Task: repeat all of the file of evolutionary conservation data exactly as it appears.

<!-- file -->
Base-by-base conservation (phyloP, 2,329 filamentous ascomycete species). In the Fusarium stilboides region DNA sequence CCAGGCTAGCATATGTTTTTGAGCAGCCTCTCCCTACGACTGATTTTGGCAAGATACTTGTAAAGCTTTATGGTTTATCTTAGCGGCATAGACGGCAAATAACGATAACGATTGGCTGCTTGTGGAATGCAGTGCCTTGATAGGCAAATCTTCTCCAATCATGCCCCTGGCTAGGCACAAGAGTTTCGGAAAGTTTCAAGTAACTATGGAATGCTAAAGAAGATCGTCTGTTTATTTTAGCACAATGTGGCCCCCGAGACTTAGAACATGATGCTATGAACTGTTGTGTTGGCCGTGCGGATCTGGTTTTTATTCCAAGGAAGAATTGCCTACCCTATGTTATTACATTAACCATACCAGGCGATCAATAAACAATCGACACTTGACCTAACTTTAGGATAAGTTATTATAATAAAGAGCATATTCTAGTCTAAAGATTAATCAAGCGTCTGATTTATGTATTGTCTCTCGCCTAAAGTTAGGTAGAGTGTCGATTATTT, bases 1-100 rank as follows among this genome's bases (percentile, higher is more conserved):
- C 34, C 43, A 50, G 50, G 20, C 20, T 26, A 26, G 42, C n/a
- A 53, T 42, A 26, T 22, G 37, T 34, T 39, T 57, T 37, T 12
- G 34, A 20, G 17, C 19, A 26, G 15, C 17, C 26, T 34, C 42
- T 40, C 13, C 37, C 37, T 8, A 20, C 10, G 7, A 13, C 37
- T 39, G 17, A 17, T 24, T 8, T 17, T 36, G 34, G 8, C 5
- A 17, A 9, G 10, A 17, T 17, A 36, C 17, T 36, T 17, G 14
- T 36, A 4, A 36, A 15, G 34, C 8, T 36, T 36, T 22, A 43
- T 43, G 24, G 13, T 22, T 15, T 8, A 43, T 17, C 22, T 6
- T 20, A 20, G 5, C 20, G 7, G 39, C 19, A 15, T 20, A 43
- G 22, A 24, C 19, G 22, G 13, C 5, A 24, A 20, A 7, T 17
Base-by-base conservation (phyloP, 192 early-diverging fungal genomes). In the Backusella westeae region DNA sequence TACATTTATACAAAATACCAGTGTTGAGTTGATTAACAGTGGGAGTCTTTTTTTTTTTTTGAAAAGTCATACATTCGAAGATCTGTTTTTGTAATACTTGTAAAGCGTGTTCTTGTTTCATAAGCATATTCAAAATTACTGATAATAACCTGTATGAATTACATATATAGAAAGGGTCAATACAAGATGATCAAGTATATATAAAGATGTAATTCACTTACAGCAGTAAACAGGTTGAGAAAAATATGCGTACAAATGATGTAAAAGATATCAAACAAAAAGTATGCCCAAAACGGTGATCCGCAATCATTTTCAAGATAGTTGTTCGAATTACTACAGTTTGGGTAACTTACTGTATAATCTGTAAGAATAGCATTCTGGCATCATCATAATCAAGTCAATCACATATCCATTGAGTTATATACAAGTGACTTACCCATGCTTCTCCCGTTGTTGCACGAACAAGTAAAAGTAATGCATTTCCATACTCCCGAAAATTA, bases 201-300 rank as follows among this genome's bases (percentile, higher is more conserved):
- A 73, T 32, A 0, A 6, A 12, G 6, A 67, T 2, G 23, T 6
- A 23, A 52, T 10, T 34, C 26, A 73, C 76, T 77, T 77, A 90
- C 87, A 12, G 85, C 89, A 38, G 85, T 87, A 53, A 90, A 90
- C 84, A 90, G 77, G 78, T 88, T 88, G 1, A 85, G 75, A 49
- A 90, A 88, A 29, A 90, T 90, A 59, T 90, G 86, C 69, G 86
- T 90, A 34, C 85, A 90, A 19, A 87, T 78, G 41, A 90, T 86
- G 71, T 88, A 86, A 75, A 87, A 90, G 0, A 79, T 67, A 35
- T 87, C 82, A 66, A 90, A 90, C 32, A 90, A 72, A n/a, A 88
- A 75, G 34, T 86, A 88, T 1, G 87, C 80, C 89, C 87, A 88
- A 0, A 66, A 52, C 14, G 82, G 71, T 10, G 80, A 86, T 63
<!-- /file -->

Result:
Base-by-base conservation (phyloP, 2,329 filamentous ascomycete species). In the Fusarium stilboides region DNA sequence CCAGGCTAGCATATGTTTTTGAGCAGCCTCTCCCTACGACTGATTTTGGCAAGATACTTGTAAAGCTTTATGGTTTATCTTAGCGGCATAGACGGCAAATAACGATAACGATTGGCTGCTTGTGGAATGCAGTGCCTTGATAGGCAAATCTTCTCCAATCATGCCCCTGGCTAGGCACAAGAGTTTCGGAAAGTTTCAAGTAACTATGGAATGCTAAAGAAGATCGTCTGTTTATTTTAGCACAATGTGGCCCCCGAGACTTAGAACATGATGCTATGAACTGTTGTGTTGGCCGTGCGGATCTGGTTTTTATTCCAAGGAAGAATTGCCTACCCTATGTTATTACATTAACCATACCAGGCGATCAATAAACAATCGACACTTGACCTAACTTTAGGATAAGTTATTATAATAAAGAGCATATTCTAGTCTAAAGATTAATCAAGCGTCTGATTTATGTATTGTCTCTCGCCTAAAGTTAGGTAGAGTGTCGATTATTT, bases 1-100 rank as follows among this genome's bases (percentile, higher is more conserved):
- C 34, C 43, A 50, G 50, G 20, C 20, T 26, A 26, G 42, C n/a
- A 53, T 42, A 26, T 22, G 37, T 34, T 39, T 57, T 37, T 12
- G 34, A 20, G 17, C 19, A 26, G 15, C 17, C 26, T 34, C 42
- T 40, C 13, C 37, C 37, T 8, A 20, C 10, G 7, A 13, C 37
- T 39, G 17, A 17, T 24, T 8, T 17, T 36, G 34, G 8, C 5
- A 17, A 9, G 10, A 17, T 17, A 36, C 17, T 36, T 17, G 14
- T 36, A 4, A 36, A 15, G 34, C 8, T 36, T 36, T 22, A 43
- T 43, G 24, G 13, T 22, T 15, T 8, A 43, T 17, C 22, T 6
- T 20, A 20, G 5, C 20, G 7, G 39, C 19, A 15, T 20, A 43
- G 22, A 24, C 19, G 22, G 13, C 5, A 24, A 20, A 7, T 17
Base-by-base conservation (phyloP, 192 early-diverging fungal genomes). In the Backusella westeae region DNA sequence TACATTTATACAAAATACCAGTGTTGAGTTGATTAACAGTGGGAGTCTTTTTTTTTTTTTGAAAAGTCATACATTCGAAGATCTGTTTTTGTAATACTTGTAAAGCGTGTTCTTGTTTCATAAGCATATTCAAAATTACTGATAATAACCTGTATGAATTACATATATAGAAAGGGTCAATACAAGATGATCAAGTATATATAAAGATGTAATTCACTTACAGCAGTAAACAGGTTGAGAAAAATATGCGTACAAATGATGTAAAAGATATCAAACAAAAAGTATGCCCAAAACGGTGATCCGCAATCATTTTCAAGATAGTTGTTCGAATTACTACAGTTTGGGTAACTTACTGTATAATCTGTAAGAATAGCATTCTGGCATCATCATAATCAAGTCAATCACATATCCATTGAGTTATATACAAGTGACTTACCCATGCTTCTCCCGTTGTTGCACGAACAAGTAAAAGTAATGCATTTCCATACTCCCGAAAATTA, bases 201-300 rank as follows among this genome's bases (percentile, higher is more conserved):
- A 73, T 32, A 0, A 6, A 12, G 6, A 67, T 2, G 23, T 6
- A 23, A 52, T 10, T 34, C 26, A 73, C 76, T 77, T 77, A 90
- C 87, A 12, G 85, C 89, A 38, G 85, T 87, A 53, A 90, A 90
- C 84, A 90, G 77, G 78, T 88, T 88, G 1, A 85, G 75, A 49
- A 90, A 88, A 29, A 90, T 90, A 59, T 90, G 86, C 69, G 86
- T 90, A 34, C 85, A 90, A 19, A 87, T 78, G 41, A 90, T 86
- G 71, T 88, A 86, A 75, A 87, A 90, G 0, A 79, T 67, A 35
- T 87, C 82, A 66, A 90, A 90, C 32, A 90, A 72, A n/a, A 88
- A 75, G 34, T 86, A 88, T 1, G 87, C 80, C 89, C 87, A 88
- A 0, A 66, A 52, C 14, G 82, G 71, T 10, G 80, A 86, T 63